Accessing European statistics
Latest update of text: April 2018
Planned article update: October 2019
The simplest way to obtain Eurostat’s wide range of statistical information is through its website. Eurostat provides users with free access to its databases and all of its publications in portable document format (PDF) via the internet. The website is updated daily and presents the latest and most comprehensive statistical information available on the European Union (EU), its Member States, EFTA countries, as well as candidate countries and potential candidates. It also provides access to a narrower range of data covering other non-member countries, for example, other neighbouring countries (principally those to the east and south), as well as other major economies, such as Japan or the United States.
For full access to all of the services available on Eurostat’s website, it is recommended that users should take a few minutes to register from the homepage. Registration is free-of-charge and allows access to:
- Tailor-made e-mail alerts providing information on new publications as soon as they are online;
- Enhanced functionalities within databases (for example, the ability to save data queries and make bulk downloads).
The information on Eurostat’s website under the heading of ‘Browse statistics by theme’ (alternatively, click on ‘Data > Browse statistics by theme’ in the top menu bar of most webpages on the Eurostat website) provides links to:
- EU policy indicators (statistics for European policies and high-priority initiatives);
- Statistics by theme:
- General and regional statistics;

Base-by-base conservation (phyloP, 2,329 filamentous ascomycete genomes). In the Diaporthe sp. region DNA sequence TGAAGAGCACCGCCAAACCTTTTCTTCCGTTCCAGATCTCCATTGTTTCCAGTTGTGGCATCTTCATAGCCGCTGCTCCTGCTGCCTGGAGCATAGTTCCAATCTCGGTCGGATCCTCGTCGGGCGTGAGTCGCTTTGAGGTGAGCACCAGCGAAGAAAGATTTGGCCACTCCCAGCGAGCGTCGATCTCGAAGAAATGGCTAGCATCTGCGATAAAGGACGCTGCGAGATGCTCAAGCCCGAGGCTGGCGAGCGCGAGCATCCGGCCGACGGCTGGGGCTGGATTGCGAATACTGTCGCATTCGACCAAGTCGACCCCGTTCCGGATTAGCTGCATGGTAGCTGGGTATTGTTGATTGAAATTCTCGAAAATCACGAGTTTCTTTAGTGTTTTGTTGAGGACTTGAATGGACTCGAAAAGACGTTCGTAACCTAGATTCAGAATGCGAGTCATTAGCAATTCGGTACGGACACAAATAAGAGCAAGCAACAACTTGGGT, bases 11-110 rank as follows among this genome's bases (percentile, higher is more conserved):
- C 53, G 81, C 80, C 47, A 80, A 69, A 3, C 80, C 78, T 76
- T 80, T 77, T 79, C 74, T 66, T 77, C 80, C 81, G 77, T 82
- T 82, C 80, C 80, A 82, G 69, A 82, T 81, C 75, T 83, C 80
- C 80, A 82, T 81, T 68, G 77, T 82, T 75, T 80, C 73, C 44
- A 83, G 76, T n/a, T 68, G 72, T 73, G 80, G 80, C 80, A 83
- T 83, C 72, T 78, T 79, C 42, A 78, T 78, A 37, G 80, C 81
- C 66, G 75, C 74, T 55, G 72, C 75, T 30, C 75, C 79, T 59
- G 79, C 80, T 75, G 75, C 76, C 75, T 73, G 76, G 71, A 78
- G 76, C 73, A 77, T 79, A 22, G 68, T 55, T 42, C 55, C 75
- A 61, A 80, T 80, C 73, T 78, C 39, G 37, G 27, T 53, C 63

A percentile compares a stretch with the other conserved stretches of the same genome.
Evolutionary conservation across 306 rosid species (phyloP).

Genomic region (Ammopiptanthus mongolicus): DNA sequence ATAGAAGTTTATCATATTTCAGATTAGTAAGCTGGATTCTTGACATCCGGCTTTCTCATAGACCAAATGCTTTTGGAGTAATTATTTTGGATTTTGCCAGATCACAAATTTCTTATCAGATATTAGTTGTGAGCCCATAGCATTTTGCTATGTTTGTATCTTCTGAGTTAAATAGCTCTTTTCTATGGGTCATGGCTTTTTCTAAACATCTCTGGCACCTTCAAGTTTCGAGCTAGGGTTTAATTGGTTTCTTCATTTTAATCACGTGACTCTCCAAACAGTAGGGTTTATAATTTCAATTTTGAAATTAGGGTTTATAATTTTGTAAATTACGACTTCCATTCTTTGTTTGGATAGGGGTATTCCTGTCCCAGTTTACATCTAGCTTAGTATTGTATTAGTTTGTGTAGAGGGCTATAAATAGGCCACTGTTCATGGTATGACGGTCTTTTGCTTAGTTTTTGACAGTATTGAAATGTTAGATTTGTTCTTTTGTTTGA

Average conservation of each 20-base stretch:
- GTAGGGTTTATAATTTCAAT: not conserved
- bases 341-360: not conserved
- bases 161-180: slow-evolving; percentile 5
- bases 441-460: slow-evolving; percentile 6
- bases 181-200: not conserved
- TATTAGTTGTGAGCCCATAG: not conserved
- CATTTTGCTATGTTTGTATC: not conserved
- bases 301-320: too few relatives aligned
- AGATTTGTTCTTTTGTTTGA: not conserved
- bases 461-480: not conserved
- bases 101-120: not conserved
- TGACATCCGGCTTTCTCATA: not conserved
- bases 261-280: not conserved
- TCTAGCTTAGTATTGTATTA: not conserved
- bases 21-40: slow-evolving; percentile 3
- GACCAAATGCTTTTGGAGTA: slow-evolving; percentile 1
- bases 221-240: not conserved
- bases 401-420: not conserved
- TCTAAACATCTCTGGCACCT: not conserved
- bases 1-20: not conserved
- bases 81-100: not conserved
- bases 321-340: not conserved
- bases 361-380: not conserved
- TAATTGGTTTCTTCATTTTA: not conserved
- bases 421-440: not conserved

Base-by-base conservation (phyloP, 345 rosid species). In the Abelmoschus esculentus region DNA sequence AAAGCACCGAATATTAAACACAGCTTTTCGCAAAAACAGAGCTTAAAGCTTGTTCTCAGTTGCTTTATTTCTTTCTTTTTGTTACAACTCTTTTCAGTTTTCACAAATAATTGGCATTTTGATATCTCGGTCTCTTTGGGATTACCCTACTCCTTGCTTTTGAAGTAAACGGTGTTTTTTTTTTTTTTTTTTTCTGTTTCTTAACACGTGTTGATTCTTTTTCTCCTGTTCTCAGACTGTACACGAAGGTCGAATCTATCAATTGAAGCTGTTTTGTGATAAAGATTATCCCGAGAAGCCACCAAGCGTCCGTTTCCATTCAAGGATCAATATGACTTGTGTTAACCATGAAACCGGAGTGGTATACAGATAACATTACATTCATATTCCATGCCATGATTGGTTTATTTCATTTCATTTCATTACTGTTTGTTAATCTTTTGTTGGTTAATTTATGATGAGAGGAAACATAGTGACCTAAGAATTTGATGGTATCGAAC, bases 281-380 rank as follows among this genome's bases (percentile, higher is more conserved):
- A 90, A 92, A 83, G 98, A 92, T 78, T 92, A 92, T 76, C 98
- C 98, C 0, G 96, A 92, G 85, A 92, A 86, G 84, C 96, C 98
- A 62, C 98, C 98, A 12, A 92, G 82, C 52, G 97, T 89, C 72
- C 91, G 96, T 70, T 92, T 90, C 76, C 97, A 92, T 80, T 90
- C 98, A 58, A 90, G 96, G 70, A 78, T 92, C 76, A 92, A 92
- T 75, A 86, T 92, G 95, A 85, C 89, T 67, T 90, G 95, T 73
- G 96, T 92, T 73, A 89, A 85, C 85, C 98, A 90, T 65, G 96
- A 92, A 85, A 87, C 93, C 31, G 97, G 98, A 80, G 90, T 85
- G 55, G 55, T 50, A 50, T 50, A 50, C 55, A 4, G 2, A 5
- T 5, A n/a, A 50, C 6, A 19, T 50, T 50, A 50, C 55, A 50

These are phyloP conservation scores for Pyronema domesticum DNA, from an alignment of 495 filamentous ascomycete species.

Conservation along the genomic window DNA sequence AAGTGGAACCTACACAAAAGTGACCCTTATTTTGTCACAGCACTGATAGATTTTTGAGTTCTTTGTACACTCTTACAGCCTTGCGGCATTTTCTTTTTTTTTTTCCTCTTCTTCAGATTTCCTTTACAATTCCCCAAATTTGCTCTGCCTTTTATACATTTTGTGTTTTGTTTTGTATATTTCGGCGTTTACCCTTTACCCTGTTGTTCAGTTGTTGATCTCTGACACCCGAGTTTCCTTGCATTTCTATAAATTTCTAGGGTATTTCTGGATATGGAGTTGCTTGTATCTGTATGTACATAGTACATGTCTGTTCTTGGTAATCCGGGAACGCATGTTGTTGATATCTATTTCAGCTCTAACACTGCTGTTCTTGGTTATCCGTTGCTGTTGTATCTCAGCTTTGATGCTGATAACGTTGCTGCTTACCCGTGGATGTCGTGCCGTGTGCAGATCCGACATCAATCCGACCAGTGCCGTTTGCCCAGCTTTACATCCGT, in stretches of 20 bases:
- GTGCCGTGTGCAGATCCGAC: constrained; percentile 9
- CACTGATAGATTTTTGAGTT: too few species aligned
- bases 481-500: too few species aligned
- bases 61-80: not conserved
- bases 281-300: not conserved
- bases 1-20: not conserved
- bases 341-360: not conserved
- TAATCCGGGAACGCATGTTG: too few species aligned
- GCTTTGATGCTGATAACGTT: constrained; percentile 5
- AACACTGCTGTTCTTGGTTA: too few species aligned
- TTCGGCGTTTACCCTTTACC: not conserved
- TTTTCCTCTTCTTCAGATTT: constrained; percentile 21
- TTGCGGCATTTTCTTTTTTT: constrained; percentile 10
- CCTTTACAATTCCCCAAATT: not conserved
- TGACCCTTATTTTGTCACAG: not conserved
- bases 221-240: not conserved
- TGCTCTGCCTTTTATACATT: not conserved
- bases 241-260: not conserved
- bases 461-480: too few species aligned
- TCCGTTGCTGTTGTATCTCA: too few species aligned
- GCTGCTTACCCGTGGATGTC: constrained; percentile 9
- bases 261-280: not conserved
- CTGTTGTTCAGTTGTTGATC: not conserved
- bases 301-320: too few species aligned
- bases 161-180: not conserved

- Economy and finance;
- Population and social conditions;
- Industry, trade and services;
- Agriculture and fisheries;
- International trade;
- Environment and energy;
- Science, technology and digital society.
For each of these themes, the user is presented with a range of different subthemes — for example, within the population and social conditions theme there are subthemes for: population; population and housing census; asylum and managed migration; health; education and training; the labour market; income, social inclusion and living conditions; social protection; household budget surveys; youth; culture; sport; crime and criminal justice; quality of life indicators; migrant integration; equality (age and gender); and skills-related statistics. These subthemes are presented through ‘dedicated sections’ on each subject area, with links to information for data (main tables and databases), legislation, methodology, publications and other background information.
Access to data
Data navigation tree
The majority of Eurostat’s statistics may be accessed from the data navigation tree; alternatively, click on ‘Data > Database’ in the top menu bar of most webpages on the Eurostat website.
The data navigation tree is based on the nine statistical themes presented above and is collapsible and expandable. It has four main branches:
- Database by themes which contains the full range of public data available on Eurostat’s website. These data are presented in multi-dimensional tables with selection features that allow tailor-made presentations and extractions. The interface for databases is called the Data explorer and this provides an intuitive way to select and organise information. Data can be downloaded from the Data explorer in various formats (XLS, CSV, HTML, PC AXIS, SPSS, TSV and PDF).
- Tables by themes which offers a selection of the most important Eurostat data in a user-friendly way. All data are presented in simple two- or three-dimensional tables (referred to as main tables), generally with European aggregates and data for the EU Member States on the y-axis and time on the x-axis. Main tables can be viewed using an interface called TGM — tables, graphs and maps — where the data may be visualised as graphs or maps in addition to a standard, tabular presentation. Data can be downloaded from TGM in various formats (XLS, HTML, XML, TSV and PDF).